They have to be kept clean. Their own waste will build up over a few weeks on their backsides and completely plug up the process. They would die if there wasn't someone to solve that nasty dirty problem. Simply get plugged up and perish. They have to be shaved and washed back there monthly.
And they must be fed. If the shepherd doesn't continually lead them to new pastures, their food source is used up and they will starve. They have no capability to find other food. They are indiscriminate eaters. They're just as happy eating poisonous things as they are grass. Thus the shepherd needs to be aware of their surroundings and what it is they are eating.
If their grass is wet, they get diarrhea and compound the other problem with their exit port. If they are under duress, weakened by sickness or injured, they just sort of lose heart and make up their mind to die. Just give up and die.
They are followers. In the sheep industry there is one sheep that is trained to lead all the other sheep to slaughter. Over and over this single castrated male sheep will lead groups of sheep down a ramp, they follow, follow, follow, and then at the bottom of the ramp, a trap door opens and that sheep is taken to do it all over again, while the others are at the slaughtering place. They call that sheep, the Judas sheep.
Sheep will blindly follow to their own death.
Do you get the feeling that perhaps God designed sheep as an object lesson for us? We see that analogy in scripture, over and over and over.
When Peter denied Christ at the trial, and was finally re-united with Him, what did Jesus say? Peter, do you love me? Yes. Feed my sheep. Peter do you love me? Yes, Lord, you know I love you. Feed my lambs. Peter do you love me? Yes. Feed my sheep.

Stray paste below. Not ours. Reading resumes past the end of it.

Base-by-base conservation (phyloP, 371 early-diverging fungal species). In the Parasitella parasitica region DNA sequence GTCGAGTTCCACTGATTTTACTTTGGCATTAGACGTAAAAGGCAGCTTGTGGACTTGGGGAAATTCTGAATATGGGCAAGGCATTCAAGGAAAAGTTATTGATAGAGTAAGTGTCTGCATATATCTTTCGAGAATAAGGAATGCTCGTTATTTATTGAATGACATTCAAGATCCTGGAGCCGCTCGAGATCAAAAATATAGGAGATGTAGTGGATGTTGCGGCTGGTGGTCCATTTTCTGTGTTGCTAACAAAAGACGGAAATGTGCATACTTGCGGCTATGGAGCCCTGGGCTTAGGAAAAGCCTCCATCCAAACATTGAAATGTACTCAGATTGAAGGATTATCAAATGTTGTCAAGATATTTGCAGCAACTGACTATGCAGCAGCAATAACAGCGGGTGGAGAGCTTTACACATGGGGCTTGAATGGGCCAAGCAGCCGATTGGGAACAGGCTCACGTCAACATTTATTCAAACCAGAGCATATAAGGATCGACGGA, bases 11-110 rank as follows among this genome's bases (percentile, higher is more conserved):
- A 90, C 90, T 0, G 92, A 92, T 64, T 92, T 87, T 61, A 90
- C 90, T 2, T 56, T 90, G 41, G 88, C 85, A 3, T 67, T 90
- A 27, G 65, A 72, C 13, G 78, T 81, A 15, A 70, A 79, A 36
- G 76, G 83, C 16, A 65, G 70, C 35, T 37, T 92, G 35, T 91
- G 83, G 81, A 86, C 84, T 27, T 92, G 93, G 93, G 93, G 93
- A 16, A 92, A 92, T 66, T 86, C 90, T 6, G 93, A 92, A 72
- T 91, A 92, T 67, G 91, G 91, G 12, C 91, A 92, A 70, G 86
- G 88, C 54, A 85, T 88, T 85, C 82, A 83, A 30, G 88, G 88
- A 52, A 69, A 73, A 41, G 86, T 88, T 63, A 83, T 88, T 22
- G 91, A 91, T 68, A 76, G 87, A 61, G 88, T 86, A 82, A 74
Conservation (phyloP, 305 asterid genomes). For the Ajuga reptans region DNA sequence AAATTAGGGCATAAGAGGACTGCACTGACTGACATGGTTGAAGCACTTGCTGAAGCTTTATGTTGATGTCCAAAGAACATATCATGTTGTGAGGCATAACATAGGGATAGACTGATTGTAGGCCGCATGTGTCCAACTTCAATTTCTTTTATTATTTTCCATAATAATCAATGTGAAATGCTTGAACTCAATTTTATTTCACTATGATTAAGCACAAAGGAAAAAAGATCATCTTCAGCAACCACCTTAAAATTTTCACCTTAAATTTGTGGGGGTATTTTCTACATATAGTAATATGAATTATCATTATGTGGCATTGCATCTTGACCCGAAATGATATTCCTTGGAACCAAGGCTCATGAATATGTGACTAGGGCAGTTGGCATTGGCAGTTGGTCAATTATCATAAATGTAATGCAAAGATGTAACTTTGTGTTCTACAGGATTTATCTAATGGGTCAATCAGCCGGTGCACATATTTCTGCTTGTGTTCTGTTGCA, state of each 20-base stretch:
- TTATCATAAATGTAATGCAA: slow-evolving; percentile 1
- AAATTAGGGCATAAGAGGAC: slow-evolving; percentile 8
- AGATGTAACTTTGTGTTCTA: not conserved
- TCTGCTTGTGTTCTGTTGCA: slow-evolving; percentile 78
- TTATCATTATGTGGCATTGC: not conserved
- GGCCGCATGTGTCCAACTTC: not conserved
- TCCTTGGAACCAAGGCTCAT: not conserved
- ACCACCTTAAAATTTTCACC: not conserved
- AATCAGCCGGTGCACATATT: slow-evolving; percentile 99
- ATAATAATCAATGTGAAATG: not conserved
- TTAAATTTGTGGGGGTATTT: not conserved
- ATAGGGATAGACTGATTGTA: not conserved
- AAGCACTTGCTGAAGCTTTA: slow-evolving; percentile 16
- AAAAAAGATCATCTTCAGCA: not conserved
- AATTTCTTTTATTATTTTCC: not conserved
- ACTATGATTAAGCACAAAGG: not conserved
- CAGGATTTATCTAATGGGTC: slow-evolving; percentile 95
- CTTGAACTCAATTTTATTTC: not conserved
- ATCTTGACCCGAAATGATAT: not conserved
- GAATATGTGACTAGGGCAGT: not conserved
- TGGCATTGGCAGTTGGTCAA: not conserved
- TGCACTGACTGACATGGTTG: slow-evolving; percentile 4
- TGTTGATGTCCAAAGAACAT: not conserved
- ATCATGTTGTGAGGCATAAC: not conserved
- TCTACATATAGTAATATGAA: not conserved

From that day forward, Peter fed sheep. And here, Peter talks to shepherds, just like him. That's our premise. Sheep, left alone will die. The shepherd is their key to survival. The sheep will thrive with a good shepherd.
Peter has been writing this letter to encourage christians who were under duress. Persecuted. He doesn't want them to give up like sheep do when a predator or injury has taken them down.
And so after 4 chapters of direct encouragement and wisdom, Peter now turns to the shepherds, the elders in all of those places he mentions in 1:1, and he begins his exhortation with the word Therefore; Since the sheep are discouraged and pressed down, therefore, it's up to the Shepherds and he tells them, Shepherd the flock of God.
The sheep are under attack. Therefore, the need for good shepherds is critical. In that situation they need their shepherds more than ever.
1Therefore, I exhort the elders among you, as your fellow elder and witness of the sufferings of Christ, and a partaker also of the glory that is to be revealed
Exhort is a strong motivation. It's a word that tells us, this is an imperative. This is vitally important. A tidal wave is coming, therefore I exhort you to get to higher ground. It isn't a suggestion. Nor is it really a command. Peter doesn't command. It's a highly motivational urging.
In Califrornia, we've been listening to people who are officials in the different fire departments in these areas, pleading with them to flee. Evacuate. It's an example of exhortation.
I exhort the elders among you . . . He's writing to christians in all of those places mentioned, and by extension, he's writing to all christians everywhere. And wherever there are groups of christians, there are elders, plural, among them.
The word is one of three common words used in the new testament that define leadership in the churches. Elders, Overseers, and Bishops. Paul uses all three words interchangeably in Acts 20. They don't represent 3 different tiers in the hierarchical structure. They're the same thing.
Elder is not a reference to physical age. You could have a 38 year old who has been a faithful serious christian for 25 years who meets the qualifications of elder, and a 65 year old man who's been a christian for 2 years and is kind of a bone head. Not an elder.